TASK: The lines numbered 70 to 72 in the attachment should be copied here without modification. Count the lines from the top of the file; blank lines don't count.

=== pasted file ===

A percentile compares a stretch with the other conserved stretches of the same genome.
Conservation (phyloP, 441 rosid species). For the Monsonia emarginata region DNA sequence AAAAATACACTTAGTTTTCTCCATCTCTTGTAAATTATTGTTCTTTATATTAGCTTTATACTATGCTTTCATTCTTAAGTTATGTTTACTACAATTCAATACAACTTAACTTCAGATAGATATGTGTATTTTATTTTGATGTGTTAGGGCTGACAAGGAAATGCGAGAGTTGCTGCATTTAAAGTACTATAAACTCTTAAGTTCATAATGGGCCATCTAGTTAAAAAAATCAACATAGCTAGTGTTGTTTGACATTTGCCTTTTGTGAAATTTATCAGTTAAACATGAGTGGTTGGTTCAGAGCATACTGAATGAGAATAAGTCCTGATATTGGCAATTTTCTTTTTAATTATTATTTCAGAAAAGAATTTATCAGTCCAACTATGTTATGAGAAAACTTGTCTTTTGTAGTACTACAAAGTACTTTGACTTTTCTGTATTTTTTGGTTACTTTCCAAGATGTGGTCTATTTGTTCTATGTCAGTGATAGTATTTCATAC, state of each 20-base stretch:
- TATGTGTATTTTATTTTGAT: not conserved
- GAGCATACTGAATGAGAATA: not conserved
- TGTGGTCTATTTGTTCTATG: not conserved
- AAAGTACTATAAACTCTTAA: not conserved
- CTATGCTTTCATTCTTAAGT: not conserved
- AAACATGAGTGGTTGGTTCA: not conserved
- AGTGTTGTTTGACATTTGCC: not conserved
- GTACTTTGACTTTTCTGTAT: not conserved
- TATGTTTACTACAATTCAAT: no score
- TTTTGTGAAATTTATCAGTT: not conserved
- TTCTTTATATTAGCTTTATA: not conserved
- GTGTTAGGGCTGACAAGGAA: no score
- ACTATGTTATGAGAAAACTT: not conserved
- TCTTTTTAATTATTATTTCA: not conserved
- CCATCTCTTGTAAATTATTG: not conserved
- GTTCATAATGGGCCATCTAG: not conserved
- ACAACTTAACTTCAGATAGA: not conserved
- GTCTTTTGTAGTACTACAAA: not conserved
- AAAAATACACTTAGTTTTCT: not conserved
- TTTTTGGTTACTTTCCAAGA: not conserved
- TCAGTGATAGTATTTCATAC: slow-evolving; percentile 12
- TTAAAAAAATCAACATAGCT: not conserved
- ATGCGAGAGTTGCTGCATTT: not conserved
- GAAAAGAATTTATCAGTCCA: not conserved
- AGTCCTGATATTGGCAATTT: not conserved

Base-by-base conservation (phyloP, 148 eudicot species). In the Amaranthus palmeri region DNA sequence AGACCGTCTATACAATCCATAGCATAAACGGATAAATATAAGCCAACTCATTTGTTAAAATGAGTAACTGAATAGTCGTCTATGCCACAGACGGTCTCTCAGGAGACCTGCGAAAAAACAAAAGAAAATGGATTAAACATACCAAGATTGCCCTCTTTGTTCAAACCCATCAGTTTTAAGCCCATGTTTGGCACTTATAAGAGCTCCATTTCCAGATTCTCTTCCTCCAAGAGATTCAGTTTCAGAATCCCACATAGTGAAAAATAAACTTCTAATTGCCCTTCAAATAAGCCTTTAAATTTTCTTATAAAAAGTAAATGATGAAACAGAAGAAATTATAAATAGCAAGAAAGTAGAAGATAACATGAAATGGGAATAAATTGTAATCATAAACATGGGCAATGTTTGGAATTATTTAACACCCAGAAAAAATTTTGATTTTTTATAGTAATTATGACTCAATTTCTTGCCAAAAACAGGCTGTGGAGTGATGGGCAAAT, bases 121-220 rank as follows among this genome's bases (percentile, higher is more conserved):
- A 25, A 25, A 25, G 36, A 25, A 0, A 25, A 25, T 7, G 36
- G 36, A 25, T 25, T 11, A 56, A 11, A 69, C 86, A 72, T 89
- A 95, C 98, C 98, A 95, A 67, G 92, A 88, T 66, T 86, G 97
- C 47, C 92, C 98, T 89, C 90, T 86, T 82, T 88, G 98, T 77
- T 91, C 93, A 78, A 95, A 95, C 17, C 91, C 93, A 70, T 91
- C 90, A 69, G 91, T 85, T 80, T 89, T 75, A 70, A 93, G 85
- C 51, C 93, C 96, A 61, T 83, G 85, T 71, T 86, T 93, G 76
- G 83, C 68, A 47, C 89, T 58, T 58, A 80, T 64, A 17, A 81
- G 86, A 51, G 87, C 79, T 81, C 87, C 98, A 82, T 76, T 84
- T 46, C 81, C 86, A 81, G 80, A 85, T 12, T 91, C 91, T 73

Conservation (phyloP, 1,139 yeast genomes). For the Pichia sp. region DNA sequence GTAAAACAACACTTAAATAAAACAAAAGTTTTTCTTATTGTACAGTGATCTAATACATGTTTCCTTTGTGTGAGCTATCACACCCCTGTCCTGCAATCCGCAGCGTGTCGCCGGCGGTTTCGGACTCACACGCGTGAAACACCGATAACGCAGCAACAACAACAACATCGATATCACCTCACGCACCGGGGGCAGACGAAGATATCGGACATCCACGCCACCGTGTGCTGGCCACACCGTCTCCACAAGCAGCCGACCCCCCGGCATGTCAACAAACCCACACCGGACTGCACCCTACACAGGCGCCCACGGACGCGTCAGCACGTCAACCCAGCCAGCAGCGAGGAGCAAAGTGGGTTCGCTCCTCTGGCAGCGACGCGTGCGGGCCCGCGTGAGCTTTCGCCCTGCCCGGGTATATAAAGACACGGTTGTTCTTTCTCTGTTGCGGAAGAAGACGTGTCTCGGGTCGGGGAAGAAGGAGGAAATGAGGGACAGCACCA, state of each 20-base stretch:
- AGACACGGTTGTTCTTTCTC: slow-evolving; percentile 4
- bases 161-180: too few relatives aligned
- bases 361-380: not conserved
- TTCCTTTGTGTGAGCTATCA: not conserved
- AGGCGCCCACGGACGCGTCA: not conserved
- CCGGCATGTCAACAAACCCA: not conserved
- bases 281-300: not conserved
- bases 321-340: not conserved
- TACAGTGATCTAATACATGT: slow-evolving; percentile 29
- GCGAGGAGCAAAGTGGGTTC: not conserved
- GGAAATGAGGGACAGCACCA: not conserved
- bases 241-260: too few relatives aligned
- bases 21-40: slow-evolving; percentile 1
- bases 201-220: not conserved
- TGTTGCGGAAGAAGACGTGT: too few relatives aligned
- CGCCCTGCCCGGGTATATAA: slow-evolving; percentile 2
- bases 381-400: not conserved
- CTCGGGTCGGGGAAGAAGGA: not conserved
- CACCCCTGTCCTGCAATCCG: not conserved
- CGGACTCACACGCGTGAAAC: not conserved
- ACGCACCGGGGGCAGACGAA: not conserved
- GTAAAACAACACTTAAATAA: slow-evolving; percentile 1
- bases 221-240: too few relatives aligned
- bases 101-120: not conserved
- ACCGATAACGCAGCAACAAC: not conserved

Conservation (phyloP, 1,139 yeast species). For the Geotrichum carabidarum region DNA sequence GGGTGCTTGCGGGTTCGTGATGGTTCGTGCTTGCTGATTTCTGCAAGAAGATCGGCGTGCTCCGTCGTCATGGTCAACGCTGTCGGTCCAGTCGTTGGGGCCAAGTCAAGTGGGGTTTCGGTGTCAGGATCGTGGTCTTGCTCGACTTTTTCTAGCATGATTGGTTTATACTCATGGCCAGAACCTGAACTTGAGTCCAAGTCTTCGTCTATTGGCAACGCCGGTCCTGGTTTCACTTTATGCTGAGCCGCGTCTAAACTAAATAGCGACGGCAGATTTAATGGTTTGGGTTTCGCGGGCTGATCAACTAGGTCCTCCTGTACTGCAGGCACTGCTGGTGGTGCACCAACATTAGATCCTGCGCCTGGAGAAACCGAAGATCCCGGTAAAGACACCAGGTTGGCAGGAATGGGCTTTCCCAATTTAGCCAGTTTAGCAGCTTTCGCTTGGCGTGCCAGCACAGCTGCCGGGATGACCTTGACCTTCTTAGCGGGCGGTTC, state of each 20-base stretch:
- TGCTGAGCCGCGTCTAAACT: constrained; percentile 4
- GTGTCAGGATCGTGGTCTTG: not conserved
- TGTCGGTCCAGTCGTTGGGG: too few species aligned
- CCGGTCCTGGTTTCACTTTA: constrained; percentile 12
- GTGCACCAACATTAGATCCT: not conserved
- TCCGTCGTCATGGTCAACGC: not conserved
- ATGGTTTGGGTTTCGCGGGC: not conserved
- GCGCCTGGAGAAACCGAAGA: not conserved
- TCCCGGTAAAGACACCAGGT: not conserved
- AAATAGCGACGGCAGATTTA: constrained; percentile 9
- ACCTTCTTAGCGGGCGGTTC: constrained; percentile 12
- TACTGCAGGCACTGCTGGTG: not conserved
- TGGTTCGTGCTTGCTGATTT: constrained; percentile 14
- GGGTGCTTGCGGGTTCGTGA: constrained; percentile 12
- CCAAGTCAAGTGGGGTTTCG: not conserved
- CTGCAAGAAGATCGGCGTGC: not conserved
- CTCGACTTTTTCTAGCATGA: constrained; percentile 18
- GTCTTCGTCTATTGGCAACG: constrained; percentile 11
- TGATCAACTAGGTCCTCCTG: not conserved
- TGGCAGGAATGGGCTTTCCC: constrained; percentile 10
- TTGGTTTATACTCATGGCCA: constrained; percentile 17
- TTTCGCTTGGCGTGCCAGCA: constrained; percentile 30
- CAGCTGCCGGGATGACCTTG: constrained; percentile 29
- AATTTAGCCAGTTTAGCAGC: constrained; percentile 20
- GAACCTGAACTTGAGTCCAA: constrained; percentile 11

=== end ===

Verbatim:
- GTGCACCAACATTAGATCCT: not conserved
- TCCGTCGTCATGGTCAACGC: not conserved
- ATGGTTTGGGTTTCGCGGGC: not conserved